Living Fit: Did you drop the ball after the ball dropped?

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living-fit-buechler.jpgIn my last column of 2017, I asked you to take a detour around the danger zone of holiday treats, libations and exhaustion to wake up Jan. 1, with confidence for the new year. However, I didn’t hear much shouting from you.

Now what? You put on a few extra pounds, spent too much money, feel exhausted from a lack of sleep and can’t seem to get back into your exercise routine. “Aha,” you say, “I’ll make a few New Year’s resolutions. That will fix everything.” And it does, for a day, a week, or maybe even a month. Despite your effort, you will almost certainly notice your descent back into your old habits. Resolutions are difficult to keep with a busy work life, dark and gloomy days that bring you down, and colder-than-normal weather. Lucky for you, this article came just in time. You can do it, no matter what goals you choose. Here’s how:

1. Break your goals down into smaller increments. Why do we only make resolutions on Jan. 1? Why not Feb. 1, March 1, etc.? Have a plan for the entire year, knowing the danger zone will be in your path again this year from October through December. Be prepared!

2. Baby steps. Be realistic about where you are, even if it is the bottom. Slowly work your way up to reach your goal. Realize that your decades-long goal of being back at your “high school weight” is not likely to happen if your 30th high school reunion is this summer and you’ve never been anywhere close to fitting into those old Levi’s.

3. Pay attention to what, when, and how much you eat. We’re attorneys; therefore, we’re the most intelligent beings on Earth. We know that lean meats, complex carbohydrates (those with a fiber content listed on the package), fruits, vegetables and water promote a healthy life. However, where we’re lacking is in the awareness of the handfuls of this and that, which are often consumed late in the day/night, too exhausted from the demands of the day to care. If you’re sitting in bed eating a bag of Doritos while watching TV, stop! Each time you decide to eat something that you know is not going to be in furtherance of your goals, look at your hand — yes, your hand. Your fist is the proper portion size of a serving of mashed potatoes, Chex mix or scoop of ice cream. Your palm (not fingers, just palm) is the appropriate size of a piece of fatty meat or starchy foods (bread, pancakes, Danish).

4. Write down only the “bad-for-you” food and drink that you consume. There is no reason to spend precious billable time writing down how many apples you ate. Write down what you don’t want to write down. This is where you’ll see progress being made, or not. If there isn’t much on the paper, either you’ve already quit on yourself, or you’re heading for the top. You’ll be the first to know.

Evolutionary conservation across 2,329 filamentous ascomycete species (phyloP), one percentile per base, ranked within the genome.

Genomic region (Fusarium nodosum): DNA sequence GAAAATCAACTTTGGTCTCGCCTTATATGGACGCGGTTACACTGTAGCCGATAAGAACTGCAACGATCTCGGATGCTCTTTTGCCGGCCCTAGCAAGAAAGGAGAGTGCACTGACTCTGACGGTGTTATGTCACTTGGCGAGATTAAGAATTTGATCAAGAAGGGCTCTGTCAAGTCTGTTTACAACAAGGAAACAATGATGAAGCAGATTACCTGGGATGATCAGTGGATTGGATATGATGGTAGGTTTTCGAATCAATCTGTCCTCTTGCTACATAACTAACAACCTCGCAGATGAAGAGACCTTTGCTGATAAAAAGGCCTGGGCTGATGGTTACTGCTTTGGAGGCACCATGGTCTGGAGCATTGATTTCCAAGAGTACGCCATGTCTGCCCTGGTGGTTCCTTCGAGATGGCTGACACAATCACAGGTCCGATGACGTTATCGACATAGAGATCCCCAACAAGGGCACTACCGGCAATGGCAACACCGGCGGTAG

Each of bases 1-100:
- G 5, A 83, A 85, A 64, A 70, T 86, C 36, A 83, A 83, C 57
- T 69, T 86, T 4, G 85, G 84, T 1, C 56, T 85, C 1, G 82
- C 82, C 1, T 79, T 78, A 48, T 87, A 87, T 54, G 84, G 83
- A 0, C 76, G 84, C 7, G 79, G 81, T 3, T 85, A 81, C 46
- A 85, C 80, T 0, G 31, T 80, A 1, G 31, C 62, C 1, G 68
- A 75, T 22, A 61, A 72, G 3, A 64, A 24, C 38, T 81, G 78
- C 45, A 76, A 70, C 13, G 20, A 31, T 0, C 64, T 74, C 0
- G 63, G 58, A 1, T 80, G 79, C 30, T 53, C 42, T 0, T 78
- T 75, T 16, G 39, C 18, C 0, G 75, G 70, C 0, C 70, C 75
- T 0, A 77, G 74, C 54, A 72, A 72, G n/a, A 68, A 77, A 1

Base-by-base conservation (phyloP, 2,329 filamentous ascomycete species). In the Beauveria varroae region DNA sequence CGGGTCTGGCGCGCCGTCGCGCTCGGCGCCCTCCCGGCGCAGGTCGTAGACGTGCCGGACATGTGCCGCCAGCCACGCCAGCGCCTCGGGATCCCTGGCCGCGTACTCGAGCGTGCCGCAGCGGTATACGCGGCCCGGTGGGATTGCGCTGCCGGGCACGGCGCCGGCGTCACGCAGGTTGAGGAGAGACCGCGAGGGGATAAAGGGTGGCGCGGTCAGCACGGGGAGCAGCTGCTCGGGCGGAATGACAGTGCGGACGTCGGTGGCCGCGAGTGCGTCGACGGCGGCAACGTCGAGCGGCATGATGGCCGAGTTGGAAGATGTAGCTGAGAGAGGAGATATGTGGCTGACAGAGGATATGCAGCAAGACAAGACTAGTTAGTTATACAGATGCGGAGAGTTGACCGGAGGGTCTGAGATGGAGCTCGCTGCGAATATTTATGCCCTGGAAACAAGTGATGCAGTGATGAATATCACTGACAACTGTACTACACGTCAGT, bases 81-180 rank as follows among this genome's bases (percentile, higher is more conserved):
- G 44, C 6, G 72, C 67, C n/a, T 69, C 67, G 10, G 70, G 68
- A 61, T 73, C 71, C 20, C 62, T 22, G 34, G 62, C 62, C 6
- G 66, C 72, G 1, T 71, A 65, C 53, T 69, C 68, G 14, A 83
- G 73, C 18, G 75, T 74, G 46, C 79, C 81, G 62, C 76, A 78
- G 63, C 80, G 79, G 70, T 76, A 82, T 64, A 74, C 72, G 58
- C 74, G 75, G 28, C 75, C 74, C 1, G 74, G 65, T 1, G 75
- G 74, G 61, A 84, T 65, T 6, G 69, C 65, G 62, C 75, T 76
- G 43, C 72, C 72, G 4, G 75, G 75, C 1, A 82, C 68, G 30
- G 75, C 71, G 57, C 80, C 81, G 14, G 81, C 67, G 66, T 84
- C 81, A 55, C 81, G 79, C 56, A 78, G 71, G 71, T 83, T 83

5. Sleep! I saved this one for last because in my personal and professional experience, this is the most important and the most difficult for attorneys to attain. If you build your house on sand, it will crumble into a heap of rubble. If you build your house on cement, it will stand sturdy and strong against the elements of life. Sleep is that sturdy foundation. When you don’t have adequate sleep, you’re prone to make poor decisions about eating, drinking and exercising. You’ve said it before, “who cares, I’m tired and this frosted brownie will pick me up and give me energy.” “One more cocktail, it was a tough day and I need to unwind.” “I’ll get to the gym tomorrow after work, I’m exhausted today.” Of course, “tomorrow” never comes. Your enthusiasm about life, work, family and friends also fades as you exhaustively struggle to get through each day. Get the bounce back in your step. You successfully set an alarm every night to wake up the next day, so why don’t you set an alarm telling you to go to bed? Do it right now! Just as you don’t ignore the “wake up alarm,” don’t disregard the “go to sleep alarm,” either. When you successfully accomplish this goal, you’ll find that the “wake up alarm” isn’t so annoying after all.•


Sharon Buechler is an attorney with Riley Bennett Egloff LLP and a certified personal trainer, health fitness specialist, and life and wellness coach. The opinions expressed are those of the author.

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